Wednesday, March 11, 2015

Physical Ability Tests

Physical ability tests typically ask individuals to perform job-related tasks requiring manual labor or physical skill. These tasks measure physical abilities such as strength, muscular flexibility, and stamina. Examples of physical ability tests include: ƒ

  • Muscular Tension Tests - Tasks requiring pushing, pulling, lifting ƒ 
  • Muscular Power Tests - Tasks requiring the individual to overcome some initial resistance (e.g., loosening a nut on a bolt) ƒ 
  • Muscular Endurance Tests - Tasks involving repetitions of tool use (e.g., removing objects from belts) ƒ 
  • Cardiovascular Endurance Tests - Tasks assessing aerobic capacity (e.g., climbing stairs) ƒ
  • Flexibility Tests - Tasks where bending, twisting, stretching or reaching of a body segment occurs (e.g., installing lighting fixtures) ƒ Balance Tests - Tasks in which stability of body position is difficult to maintain (e.g., standing on rungs of a ladder)
While some physical ability tests may require electronically monitored machines, equipment needs can often be kept simple. For example, stamina can be measured with a treadmill and an electrocardiograph, or with a simple set of steps. However, a possible drawback of using simpler methods is less precise measurement. 

Many factors must be taken into consideration when using physical ability tests. First, employment selection based on physical abilities can be litigious. Legal challenges have arisen over the years because physical ability tests, especially those involving strength and endurance, tend to screen out a disproportionate number of women and some ethnic minorities. Therefore, it is crucial to have validity evidence justifying the job-relatedness of physical ability measures. Second, physical ability tests involving the monitoring of heart rate, blood pressure, or other physiological factors are considered medical exams under the Americans with Disabilities Act. Administering medical exams to job applicants prior to making a job offer is expressly prohibited. Finally, there is the concern of candidates injuring themselves while performing a physical ability test (e.g., a test involving heavy lifting may result in a back injury or aggravate an existing medical condition). 

Arvey, R. D., Maxwell, S. E., & Salas, E. (1992). Development of physical ability tests for police officers: A construct validation approach. Journal of Applied Psychology, 77, 996- 1009. 

Arvey, R. D., Nutting, S. M., & Landon, T. E. (1992). Validation strategies for physical ability testing in police and fire settings. Public Personnel Management, 21, 301-312. 

Campbell, W. J., & Fox, H. R. (2002). Testing individuals with disabilities in the employment context: An overview of issues and practices. In R. B. Ekstrom & D. K. Smith (Eds.) Assessing Individuals with Disabilities in Educational, Employment, and Counseling Settings (1st ed, p. 198). Washington, DC: American Psychological Association.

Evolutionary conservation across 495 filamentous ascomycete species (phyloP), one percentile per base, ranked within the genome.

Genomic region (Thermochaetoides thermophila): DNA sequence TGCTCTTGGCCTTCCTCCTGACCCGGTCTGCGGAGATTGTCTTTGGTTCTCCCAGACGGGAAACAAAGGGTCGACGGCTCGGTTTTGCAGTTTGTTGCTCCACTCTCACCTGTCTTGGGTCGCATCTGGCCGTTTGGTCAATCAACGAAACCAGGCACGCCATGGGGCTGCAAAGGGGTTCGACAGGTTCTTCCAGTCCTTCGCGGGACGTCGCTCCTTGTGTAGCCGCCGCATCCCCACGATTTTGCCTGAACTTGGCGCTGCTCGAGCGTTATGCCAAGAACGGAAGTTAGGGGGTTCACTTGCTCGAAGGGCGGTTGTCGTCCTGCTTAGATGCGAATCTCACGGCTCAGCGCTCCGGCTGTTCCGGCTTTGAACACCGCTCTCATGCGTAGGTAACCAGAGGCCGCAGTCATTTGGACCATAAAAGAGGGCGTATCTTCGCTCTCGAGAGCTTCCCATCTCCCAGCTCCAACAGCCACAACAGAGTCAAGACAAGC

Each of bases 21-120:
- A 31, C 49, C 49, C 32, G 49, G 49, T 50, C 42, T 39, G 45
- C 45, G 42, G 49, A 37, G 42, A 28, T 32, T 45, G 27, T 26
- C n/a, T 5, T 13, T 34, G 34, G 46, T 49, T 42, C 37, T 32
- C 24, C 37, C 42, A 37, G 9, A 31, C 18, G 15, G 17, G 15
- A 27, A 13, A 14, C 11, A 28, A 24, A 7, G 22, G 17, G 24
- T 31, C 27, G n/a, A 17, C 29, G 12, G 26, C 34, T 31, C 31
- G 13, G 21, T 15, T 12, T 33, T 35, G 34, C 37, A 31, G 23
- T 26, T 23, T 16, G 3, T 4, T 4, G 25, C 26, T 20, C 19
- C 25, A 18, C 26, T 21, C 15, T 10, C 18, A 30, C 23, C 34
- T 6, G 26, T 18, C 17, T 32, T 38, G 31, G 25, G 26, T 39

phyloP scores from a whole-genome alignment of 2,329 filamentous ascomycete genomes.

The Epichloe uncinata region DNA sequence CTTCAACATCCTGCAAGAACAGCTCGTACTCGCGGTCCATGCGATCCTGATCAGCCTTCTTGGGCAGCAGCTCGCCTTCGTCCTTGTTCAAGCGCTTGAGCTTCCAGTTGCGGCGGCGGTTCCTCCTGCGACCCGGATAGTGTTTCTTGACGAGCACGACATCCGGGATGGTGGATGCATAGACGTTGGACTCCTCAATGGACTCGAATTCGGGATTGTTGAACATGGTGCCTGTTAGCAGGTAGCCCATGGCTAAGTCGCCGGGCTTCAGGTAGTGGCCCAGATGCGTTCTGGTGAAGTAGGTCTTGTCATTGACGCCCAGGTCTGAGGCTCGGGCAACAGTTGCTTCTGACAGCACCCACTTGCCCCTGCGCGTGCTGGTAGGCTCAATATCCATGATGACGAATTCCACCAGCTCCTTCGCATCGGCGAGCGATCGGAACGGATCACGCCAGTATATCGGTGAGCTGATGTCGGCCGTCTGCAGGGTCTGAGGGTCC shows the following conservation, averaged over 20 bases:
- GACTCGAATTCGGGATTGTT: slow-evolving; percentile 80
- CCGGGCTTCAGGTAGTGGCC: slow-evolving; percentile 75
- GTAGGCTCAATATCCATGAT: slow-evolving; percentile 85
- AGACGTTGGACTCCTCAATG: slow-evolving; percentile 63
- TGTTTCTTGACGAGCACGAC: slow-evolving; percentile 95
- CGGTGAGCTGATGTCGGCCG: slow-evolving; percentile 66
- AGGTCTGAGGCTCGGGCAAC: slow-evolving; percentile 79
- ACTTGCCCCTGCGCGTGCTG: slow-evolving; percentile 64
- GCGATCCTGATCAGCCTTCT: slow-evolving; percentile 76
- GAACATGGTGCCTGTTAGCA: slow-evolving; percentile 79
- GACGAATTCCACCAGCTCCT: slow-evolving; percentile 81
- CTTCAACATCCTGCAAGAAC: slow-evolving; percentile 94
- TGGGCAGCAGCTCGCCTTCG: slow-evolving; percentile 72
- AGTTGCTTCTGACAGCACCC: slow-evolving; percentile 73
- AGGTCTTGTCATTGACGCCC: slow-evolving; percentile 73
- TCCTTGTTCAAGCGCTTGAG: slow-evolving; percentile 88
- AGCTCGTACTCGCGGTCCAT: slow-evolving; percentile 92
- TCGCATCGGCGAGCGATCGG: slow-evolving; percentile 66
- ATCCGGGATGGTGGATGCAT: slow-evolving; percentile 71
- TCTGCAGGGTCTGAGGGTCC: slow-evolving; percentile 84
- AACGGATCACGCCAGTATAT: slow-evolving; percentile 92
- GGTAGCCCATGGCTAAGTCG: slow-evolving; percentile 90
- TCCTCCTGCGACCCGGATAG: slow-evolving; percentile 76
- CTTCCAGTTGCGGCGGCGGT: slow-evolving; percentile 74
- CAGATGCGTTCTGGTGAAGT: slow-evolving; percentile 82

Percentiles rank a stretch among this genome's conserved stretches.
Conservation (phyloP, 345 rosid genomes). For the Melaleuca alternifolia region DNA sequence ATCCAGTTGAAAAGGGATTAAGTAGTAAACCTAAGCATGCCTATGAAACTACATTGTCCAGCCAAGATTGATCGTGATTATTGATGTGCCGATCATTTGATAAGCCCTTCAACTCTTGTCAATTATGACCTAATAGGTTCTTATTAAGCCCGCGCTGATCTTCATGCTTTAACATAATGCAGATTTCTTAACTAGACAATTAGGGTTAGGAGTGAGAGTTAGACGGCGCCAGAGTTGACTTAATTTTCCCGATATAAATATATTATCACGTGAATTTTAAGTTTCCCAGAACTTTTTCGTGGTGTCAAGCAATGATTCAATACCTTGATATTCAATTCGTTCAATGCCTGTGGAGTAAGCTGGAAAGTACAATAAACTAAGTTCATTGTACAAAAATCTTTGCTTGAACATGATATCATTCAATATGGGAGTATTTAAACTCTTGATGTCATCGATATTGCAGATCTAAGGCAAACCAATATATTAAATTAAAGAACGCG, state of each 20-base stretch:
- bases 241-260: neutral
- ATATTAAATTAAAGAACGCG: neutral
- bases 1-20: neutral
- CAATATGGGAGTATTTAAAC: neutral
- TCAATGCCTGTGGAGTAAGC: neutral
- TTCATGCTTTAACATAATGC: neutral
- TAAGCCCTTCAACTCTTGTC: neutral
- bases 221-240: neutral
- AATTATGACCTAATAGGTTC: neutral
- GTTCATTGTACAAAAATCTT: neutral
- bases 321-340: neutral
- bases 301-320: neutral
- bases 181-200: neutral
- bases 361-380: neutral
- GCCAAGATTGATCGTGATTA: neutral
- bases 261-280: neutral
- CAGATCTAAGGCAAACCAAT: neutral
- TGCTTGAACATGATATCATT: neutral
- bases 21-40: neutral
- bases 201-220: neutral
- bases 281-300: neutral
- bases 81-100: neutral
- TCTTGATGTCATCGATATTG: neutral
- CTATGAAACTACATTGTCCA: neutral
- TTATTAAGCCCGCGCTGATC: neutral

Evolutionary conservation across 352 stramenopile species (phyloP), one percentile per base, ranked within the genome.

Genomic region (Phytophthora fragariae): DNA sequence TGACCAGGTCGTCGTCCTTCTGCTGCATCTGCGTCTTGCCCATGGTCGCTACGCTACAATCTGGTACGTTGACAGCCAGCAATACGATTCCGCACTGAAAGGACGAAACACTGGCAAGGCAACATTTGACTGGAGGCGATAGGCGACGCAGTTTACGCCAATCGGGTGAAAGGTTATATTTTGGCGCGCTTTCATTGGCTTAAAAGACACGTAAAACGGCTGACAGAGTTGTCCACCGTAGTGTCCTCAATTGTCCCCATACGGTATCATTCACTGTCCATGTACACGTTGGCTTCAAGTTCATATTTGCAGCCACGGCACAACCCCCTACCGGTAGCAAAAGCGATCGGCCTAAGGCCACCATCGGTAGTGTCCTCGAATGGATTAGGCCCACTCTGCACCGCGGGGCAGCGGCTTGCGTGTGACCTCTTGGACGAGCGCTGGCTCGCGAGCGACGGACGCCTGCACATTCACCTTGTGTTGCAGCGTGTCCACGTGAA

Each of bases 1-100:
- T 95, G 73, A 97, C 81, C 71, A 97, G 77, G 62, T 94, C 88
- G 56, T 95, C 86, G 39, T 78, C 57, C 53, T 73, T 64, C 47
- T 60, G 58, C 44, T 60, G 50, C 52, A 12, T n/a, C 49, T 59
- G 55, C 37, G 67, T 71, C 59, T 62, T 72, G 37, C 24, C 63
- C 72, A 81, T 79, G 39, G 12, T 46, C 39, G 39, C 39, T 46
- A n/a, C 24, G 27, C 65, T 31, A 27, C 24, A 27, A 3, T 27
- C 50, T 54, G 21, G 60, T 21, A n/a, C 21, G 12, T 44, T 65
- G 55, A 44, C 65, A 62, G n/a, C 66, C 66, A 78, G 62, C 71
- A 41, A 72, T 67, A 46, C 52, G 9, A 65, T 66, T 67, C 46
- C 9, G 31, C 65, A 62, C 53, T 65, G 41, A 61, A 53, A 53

Campion, M. A. (1983). Personnel selection for physically demanding jobs: Review and recommendations. Personnel Psychology, 36, 527-550. 

Hogan, J. (1991). The structure of physical performance in occupational tasks. Journal of Applied Psychology, 76, 495-507.

@@@@@  Physical Ability Tests

Physical ability tests typically use tasks or exercises that require physical ability to perform. These tests typically measure physical attributes and capabilities, such as strength, balance, and speed. 

  • Have been demonstrated to produce valid inferences regarding performance of physically demanding tasks.
  • Can identify applicants who are physically unable to perform essential job functions.
  • Can reduce business costs by identifying individuals for hiring, promotion or training who possess the needed skills and abilities, by minimizing the risk of physical injury to employees and others on the job, and by decreasing disability/medical, insurance, and workers compensation costs.
  • Will not be influenced by test taker attempts to impression manage or fake responses.
  • Are typically more likely to differ in results by gender than other types of tests.
  • May be problematic for use in employee selection if the test is one used to diagnose medical conditions (i.e., a physical disability) rather than simply to assess ability to perform a particular job-related task. 
  • Can be expensive to purchase equipment and administer.
  • May be time consuming to administer.
  • May be inappropriate or difficult to administer in typical employment offices.

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